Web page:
Clefting is a congenital deformity that occurs due to abnormal facial development of a baby when in its mothers’ womb. The natural structures of the baby’s lip or palate (or both) do not fuse together properly before birth, and this results in a cleft palate or a cleft lip (also known as a harelip) in newborns.
What causes cleft palate or lip?
- An estimated 1 in 700 babies could be born with this deformity which can in some cases run in families to a larger or lesser extent.
- The risk of this problem increases if certain drugs such as anticonvulsants were taken during pregnancy.
- Folic acid deficiency during the pregnancy is also known to be connected to the improper formation of certain structures in the body including clefting, spina bifida and so on.
- Certain maternal infections during pregnancy could also be responsible for clefting.
- Excessive alcohol consumption during pregnancy is also known to increase risk.
The defect is important to detect and correct early on for many reasons –
- To begin with a baby may have significant trouble with feeding – forming a proper latch, swallowing and so on could be immediate problems. For this reason the defect is usually corrected as early in life as possible. In cases it may be necessary to fit a special plate in the roof of the mouth to facilitate proper feeding. Special teams are also available that could help to facilitate normal feeding of the baby.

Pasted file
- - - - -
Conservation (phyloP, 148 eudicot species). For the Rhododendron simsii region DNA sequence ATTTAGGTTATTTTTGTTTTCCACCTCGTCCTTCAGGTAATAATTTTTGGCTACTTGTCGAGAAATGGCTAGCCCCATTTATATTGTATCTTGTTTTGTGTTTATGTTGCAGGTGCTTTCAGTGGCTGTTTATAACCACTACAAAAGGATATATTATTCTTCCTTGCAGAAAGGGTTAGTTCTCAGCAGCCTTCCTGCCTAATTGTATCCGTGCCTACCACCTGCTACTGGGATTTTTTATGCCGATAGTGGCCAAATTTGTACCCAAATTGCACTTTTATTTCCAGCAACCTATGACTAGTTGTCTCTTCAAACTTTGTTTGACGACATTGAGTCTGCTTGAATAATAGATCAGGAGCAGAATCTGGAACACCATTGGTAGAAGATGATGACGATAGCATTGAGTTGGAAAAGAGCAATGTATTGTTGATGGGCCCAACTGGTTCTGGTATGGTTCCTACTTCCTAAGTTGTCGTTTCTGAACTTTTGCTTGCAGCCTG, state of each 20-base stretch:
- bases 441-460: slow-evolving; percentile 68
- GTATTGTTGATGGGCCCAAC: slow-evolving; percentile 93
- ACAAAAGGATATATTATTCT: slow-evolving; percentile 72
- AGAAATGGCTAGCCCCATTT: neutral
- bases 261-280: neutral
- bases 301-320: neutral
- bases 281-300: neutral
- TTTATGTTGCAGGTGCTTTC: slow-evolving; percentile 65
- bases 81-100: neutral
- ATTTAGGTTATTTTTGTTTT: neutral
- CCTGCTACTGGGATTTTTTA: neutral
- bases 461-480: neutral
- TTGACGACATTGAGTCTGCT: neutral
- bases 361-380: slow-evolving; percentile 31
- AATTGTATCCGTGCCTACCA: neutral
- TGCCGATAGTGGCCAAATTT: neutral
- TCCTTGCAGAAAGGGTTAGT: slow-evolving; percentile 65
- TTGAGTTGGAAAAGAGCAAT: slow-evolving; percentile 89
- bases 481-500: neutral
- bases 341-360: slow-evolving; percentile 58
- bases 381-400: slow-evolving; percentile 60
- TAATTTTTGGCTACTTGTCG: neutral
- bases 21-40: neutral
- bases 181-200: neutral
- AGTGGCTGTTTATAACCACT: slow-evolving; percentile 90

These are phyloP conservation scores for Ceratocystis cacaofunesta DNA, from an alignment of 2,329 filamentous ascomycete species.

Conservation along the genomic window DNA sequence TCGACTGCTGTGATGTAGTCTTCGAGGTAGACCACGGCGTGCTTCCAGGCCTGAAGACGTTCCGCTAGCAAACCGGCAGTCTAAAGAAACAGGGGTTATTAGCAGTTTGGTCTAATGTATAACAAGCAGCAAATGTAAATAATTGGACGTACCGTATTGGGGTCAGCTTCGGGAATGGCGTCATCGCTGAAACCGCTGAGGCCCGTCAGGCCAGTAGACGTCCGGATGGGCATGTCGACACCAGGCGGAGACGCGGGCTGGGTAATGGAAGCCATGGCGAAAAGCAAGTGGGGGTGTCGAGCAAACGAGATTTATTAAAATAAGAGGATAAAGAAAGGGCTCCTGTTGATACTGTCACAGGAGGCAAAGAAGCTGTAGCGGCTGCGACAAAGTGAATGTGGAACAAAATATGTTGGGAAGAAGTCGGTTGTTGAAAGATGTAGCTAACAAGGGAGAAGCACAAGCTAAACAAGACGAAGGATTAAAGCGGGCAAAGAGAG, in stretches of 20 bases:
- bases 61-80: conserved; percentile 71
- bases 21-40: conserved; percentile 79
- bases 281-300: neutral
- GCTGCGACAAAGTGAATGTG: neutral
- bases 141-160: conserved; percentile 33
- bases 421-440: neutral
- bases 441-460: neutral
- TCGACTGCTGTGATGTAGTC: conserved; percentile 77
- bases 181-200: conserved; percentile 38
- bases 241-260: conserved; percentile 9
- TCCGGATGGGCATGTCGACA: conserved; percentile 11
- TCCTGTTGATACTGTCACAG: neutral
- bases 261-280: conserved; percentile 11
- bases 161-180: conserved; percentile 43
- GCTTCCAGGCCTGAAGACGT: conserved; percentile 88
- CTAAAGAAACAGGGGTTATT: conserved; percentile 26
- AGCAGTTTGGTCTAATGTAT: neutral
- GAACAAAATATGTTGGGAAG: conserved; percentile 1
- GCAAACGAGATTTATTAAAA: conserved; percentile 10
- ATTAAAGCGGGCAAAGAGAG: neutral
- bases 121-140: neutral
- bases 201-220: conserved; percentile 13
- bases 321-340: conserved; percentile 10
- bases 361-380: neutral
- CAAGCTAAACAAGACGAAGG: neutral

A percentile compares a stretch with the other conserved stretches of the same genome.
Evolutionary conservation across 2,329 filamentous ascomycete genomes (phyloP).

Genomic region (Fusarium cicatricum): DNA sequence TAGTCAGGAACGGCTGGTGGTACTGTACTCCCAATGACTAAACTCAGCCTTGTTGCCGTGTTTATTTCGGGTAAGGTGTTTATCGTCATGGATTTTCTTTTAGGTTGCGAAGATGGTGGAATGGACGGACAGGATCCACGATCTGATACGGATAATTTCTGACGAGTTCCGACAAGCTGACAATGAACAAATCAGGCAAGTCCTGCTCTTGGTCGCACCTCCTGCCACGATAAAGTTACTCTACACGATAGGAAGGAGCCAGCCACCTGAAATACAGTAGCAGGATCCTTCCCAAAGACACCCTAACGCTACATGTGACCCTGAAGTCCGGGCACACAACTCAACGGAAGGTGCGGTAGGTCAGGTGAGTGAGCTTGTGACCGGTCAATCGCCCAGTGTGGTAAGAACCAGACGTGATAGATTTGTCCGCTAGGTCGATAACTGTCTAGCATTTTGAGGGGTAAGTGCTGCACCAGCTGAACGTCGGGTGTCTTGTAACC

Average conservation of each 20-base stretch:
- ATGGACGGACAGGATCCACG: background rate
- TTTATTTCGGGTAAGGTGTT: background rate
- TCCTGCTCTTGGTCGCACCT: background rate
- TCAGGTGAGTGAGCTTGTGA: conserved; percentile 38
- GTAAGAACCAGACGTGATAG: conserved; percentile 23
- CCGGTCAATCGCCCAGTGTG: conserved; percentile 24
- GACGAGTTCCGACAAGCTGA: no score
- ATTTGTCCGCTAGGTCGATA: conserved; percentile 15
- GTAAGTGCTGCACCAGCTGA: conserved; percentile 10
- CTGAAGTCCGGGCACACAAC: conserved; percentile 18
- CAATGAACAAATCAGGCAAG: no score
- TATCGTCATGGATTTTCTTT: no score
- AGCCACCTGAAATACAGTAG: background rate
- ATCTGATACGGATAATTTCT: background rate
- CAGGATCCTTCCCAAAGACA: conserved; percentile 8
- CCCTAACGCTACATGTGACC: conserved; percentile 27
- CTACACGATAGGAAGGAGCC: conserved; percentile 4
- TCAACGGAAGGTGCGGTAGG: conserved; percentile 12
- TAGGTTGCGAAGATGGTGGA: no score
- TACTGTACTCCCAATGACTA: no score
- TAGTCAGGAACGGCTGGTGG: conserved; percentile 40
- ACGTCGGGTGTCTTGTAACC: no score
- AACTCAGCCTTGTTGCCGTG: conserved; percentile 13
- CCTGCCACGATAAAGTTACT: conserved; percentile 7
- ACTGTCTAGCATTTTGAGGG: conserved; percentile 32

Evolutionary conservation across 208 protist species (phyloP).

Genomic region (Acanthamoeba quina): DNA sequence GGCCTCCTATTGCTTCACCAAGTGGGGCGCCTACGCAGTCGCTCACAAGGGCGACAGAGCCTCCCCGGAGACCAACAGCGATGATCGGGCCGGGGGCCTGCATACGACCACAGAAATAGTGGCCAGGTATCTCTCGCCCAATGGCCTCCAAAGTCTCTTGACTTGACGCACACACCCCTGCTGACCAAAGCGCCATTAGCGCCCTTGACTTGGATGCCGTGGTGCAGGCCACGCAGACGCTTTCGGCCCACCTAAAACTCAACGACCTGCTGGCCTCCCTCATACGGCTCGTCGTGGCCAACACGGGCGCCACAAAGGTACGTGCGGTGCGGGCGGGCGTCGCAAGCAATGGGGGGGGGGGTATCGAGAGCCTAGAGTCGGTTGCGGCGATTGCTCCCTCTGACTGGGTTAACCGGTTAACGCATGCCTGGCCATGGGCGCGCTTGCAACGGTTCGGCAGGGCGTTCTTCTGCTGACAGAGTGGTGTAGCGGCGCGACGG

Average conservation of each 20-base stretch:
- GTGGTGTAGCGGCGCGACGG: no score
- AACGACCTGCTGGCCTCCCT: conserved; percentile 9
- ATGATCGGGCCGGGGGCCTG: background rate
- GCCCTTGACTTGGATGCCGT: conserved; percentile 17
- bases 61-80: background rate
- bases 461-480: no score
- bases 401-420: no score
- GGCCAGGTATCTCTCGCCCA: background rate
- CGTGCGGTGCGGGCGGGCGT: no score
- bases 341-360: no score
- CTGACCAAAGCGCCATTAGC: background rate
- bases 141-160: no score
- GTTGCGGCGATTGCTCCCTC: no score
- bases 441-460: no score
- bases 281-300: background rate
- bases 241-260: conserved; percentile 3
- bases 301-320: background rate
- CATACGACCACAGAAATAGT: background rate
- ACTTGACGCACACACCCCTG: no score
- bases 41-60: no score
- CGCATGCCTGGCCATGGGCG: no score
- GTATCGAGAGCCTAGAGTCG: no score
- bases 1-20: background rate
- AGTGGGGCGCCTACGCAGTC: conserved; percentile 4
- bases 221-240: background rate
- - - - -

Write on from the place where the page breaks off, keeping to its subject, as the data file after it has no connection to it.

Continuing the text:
- A cleft palate or cleft lip can cause recurrent ear infections because there is greater likelihood of fluid buildup in the middle ear. Due to this the risk of developing aspiration pneumonia increases.
- The visible deformity can have psychological and social consequences for a child and may cause significant problems with self esteem as well as social skills and behavior. However it is seen that babies who have the problem corrected early on, enjoy a happy and healthy social life.
- Clefting is troublesome not only because of the visible deformity but also because of speech development problems. Even after correction of the deformity, speech therapy may be required.
How is clefting corrected?
Usually at around three months of age, surgery is use to treat and repair the deformity in the lip. A surgery on the palate is usually done between 6 and 15 months of age. Later speech therapy could be required as well.